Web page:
Prior to his election as president, Sirisena had pledged to completely abolish the executive presidential system. Like his predecessors, Sirisena dropped this promise after coming to power and instead put forward the limited 19th amendment.
The executive presidential system, which was introduced in 1978 and is widely hated by Sri Lankan workers and the poor, has been used to suppress democratic and social rights and to conduct Colombo’s 30-year brutal communalist civil war against the separatist Liberation Tigers of Tamil Eelam (LTTE).
The Rajapakse government falsely claims that the 20th amendment is needed to boost economic development. President Rajapakse and the ruling Sri Lanka Podujana Peramuna (SLPP) came to power by exploiting popular opposition to the austerity measures of the previous government of President Sirisena and Prime Minister Ranil Wickremesinghe. While falsely pledging to improve social conditions, the SLPP promised big business it would establish “strong and stable” rule.
Rajapakse is rapidly moving to establish autocratic forms of rule. President Rajapakse made this abundantly clear to a meeting in the remote central hills village near Haldummulla on September 25. In a sinister reprimand to state officials for their alleged lethargy, he declared: “Take my orders as circulars; no written circulars are necessary. I am the executive president of this country. What is beyond me?”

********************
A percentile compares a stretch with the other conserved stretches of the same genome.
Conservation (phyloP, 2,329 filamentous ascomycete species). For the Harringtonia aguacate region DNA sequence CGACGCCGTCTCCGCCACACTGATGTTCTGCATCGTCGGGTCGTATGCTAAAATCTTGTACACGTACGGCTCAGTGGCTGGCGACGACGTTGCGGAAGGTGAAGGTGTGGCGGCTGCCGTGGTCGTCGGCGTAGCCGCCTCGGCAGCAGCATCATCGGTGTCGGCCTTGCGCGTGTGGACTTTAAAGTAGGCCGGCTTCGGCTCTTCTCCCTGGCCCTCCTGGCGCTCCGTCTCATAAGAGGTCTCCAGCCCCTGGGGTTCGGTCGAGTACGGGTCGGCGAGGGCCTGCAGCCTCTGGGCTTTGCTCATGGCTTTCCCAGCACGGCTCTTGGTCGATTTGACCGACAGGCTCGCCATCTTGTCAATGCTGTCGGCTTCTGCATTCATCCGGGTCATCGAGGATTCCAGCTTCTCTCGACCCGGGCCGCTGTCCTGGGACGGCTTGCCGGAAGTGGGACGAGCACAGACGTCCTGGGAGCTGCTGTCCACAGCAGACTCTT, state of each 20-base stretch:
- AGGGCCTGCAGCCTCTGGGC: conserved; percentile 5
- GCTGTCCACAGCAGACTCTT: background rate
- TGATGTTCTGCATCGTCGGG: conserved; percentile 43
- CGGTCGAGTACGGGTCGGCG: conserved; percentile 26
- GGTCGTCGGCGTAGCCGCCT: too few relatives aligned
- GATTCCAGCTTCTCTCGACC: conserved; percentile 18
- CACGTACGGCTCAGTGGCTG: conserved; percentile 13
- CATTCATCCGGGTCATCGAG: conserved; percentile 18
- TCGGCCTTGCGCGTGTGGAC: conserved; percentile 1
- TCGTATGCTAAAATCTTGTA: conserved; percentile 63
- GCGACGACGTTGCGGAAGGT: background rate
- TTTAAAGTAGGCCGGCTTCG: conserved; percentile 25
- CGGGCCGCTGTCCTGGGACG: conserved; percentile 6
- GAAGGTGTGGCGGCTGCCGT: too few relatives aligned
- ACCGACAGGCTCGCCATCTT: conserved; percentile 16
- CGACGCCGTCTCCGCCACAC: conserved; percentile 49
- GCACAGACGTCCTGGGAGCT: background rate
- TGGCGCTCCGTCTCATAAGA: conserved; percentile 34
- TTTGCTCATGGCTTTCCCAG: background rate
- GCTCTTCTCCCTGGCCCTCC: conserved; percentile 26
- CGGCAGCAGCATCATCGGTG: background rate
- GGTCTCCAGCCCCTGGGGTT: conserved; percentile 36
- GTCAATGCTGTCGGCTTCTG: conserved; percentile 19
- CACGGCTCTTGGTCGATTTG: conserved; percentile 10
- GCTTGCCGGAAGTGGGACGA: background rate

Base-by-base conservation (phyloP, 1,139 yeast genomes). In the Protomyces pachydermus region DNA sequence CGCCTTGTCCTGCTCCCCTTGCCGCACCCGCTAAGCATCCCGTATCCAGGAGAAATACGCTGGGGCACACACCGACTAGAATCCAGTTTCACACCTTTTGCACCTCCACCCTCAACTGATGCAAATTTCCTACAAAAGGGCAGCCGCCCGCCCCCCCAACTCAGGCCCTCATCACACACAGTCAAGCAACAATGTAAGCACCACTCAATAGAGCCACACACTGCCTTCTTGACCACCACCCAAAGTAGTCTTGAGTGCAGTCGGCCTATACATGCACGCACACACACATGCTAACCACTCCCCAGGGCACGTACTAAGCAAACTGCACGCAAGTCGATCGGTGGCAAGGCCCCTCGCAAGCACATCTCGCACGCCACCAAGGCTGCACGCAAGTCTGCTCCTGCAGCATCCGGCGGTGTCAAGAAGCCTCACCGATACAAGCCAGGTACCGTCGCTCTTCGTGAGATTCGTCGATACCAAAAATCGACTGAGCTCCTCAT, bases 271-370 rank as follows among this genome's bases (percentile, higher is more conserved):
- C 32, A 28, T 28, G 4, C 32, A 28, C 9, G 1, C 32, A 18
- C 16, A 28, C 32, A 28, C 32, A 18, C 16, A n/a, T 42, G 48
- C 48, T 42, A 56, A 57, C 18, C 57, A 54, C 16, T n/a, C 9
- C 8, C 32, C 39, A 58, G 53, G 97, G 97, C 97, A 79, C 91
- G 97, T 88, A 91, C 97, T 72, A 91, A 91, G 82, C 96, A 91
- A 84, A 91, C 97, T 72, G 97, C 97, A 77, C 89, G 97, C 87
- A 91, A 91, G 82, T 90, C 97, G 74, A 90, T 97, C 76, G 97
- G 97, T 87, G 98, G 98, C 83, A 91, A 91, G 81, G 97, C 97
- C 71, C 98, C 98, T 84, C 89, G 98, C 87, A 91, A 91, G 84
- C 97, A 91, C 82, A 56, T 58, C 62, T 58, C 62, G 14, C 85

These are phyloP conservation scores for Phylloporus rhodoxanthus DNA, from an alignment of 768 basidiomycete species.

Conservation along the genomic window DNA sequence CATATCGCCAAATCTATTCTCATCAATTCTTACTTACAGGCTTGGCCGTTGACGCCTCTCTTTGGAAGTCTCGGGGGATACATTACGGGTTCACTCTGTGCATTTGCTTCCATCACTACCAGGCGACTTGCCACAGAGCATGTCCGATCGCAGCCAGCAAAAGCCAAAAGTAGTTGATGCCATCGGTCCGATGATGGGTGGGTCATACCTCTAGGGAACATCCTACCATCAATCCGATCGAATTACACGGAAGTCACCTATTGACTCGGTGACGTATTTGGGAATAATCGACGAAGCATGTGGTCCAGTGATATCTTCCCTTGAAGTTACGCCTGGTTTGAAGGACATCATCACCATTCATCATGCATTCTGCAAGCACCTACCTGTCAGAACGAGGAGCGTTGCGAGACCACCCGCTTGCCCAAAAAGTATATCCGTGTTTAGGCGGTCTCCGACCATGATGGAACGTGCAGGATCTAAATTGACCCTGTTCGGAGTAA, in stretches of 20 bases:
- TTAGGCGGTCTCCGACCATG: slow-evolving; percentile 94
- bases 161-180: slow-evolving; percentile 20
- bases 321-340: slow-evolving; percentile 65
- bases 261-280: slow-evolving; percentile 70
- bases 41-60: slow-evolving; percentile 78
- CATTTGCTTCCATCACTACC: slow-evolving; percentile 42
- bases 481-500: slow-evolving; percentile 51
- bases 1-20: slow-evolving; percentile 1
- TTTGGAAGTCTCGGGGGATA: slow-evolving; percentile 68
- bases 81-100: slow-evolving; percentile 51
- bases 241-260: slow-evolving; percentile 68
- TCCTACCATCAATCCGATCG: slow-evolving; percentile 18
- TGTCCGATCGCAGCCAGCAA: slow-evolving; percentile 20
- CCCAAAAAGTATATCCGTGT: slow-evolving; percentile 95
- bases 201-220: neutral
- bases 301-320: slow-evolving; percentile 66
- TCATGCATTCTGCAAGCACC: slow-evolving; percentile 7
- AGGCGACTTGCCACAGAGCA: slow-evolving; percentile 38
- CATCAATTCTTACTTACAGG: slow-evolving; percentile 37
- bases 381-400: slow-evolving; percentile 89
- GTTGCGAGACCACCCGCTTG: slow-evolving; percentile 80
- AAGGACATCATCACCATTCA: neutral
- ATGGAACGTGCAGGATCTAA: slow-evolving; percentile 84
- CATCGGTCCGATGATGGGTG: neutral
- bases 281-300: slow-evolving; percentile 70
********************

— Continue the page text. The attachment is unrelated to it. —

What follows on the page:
Soon after coming to power last November, Rajapakse began militarising his administration, appointing retired and in-service generals into key state positions, including retired Major General Kamal Gunaratne as the defence secretary.
The media has reported that some government members have criticised aspects of the 20th amendment. The concerns are from members of the Sinhala-extremist National Freedom Front and the Pure National Heritage Party who contested the last general election in alliance with the SLPP.
These racist organisations oppose any weakening of laws to strip dual citizens of election rights and argue the 20th amendment could open the way for members of the Tamil diaspora to stand in the elections. They have also criticised any removal of the auditor general’s scrutiny of companies where a majority of shares are held by the state and any undermining of the power of the president to pass emergency acts without gazette notifications.
However, these “critics” sat with the prime minister this week when he met with media editors, making clear their allegiance to the government. None of them has opposed the president assuming dictatorial powers.